Being a third-world country, mental health is not one of our top priority problems, but it is a rising one and a serious one.
I want to share my experience of the journey battling depression and OCD, and shed some light on the problems I faced, which no one else should.
The first time, at the age of 20, when I talked to my parents about my depression and OCD, and about wanting to visit a psychiatrist, their reaction was not at all what I had expected. Belonging to a Jaat family from Rajasthan, I was the first person to raise such an issue in my not-so-open family. Besides they didn’t want anyone to know that their elder son has ‘gone crazy’. After five years of suffering, visits to psychiatrists, and almost a year of medication, I am back to therapy. Now I’m even more scared to tell my parents or friends about it.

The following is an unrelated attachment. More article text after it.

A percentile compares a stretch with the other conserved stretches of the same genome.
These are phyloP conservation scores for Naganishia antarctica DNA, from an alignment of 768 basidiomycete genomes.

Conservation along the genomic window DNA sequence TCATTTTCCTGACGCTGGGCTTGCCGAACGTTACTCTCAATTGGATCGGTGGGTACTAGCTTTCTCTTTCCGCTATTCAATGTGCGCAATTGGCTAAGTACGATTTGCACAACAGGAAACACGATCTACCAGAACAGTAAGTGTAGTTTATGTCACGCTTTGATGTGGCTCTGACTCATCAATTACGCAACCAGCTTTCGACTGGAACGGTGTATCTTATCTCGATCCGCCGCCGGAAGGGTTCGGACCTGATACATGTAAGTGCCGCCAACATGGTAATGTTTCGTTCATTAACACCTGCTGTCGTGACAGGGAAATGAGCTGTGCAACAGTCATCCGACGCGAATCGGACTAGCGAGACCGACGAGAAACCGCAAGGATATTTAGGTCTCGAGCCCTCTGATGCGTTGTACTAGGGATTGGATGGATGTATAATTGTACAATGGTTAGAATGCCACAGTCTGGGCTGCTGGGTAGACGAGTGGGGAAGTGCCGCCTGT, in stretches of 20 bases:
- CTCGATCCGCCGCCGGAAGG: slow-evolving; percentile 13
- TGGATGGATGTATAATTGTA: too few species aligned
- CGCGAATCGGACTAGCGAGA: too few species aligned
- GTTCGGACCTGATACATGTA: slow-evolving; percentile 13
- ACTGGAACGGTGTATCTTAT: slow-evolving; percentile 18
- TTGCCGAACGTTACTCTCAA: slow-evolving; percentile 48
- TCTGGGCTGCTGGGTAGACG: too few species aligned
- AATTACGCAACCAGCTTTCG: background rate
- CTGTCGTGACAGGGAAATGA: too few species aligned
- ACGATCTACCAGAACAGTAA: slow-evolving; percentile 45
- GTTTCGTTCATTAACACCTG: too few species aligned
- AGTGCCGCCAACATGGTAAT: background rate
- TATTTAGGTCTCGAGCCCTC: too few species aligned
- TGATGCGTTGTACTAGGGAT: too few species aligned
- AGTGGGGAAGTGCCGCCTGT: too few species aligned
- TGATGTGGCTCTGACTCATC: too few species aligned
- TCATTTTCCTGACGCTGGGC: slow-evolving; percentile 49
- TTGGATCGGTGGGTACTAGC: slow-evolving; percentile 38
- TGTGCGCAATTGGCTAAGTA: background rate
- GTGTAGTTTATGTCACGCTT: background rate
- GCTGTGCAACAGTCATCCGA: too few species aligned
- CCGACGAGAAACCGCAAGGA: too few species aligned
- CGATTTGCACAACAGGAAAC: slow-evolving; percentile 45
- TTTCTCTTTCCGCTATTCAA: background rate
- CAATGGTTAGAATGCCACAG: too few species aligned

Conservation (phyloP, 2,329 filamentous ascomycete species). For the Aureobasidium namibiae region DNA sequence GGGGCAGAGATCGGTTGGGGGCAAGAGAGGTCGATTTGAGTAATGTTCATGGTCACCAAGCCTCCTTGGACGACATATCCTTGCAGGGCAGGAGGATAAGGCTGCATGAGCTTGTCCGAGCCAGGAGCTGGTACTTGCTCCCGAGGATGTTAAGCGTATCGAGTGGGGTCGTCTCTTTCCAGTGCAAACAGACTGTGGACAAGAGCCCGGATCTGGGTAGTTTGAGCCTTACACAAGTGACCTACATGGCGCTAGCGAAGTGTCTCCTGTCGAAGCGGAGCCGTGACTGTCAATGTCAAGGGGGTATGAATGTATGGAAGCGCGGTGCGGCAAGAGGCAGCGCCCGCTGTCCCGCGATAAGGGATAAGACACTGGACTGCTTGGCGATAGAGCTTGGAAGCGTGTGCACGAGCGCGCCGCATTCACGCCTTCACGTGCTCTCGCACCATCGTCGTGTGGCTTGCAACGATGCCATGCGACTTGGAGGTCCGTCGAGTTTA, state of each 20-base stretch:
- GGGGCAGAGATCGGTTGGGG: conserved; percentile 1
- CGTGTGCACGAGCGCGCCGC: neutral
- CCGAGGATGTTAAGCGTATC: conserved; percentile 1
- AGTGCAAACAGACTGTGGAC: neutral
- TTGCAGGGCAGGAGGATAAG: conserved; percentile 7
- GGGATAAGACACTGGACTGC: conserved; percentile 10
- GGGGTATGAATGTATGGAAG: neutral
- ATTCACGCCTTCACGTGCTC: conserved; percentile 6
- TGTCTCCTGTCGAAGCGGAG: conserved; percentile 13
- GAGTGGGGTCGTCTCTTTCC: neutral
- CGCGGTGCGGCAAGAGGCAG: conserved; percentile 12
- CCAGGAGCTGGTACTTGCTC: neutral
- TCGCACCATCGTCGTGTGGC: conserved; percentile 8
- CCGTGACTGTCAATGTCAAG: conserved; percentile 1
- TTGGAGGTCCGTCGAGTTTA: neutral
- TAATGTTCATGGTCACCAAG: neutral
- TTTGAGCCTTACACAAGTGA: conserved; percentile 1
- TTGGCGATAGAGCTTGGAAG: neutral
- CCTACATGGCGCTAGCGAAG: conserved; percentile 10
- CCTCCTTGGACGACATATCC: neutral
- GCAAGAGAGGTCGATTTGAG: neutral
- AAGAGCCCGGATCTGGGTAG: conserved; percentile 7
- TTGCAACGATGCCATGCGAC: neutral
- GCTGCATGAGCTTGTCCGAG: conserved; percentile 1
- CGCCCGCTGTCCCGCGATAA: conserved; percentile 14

That was probably the worst time of my life.
Suffering from depression is difficult. I lost my friends when I confessed to them about my condition. And suddenly, I was socially outcasted. This was the time when I needed emotional support, but all I got was cold looks.
Being over 6 feet tall and having a good physique also proved to be a problem causing peer pressure of presenting myself to the world as a strong and manly, while I was all broken inside. Honestly, being manly was the least of my problems.
Being a social outcast with no one to support you can be a pretty saddening.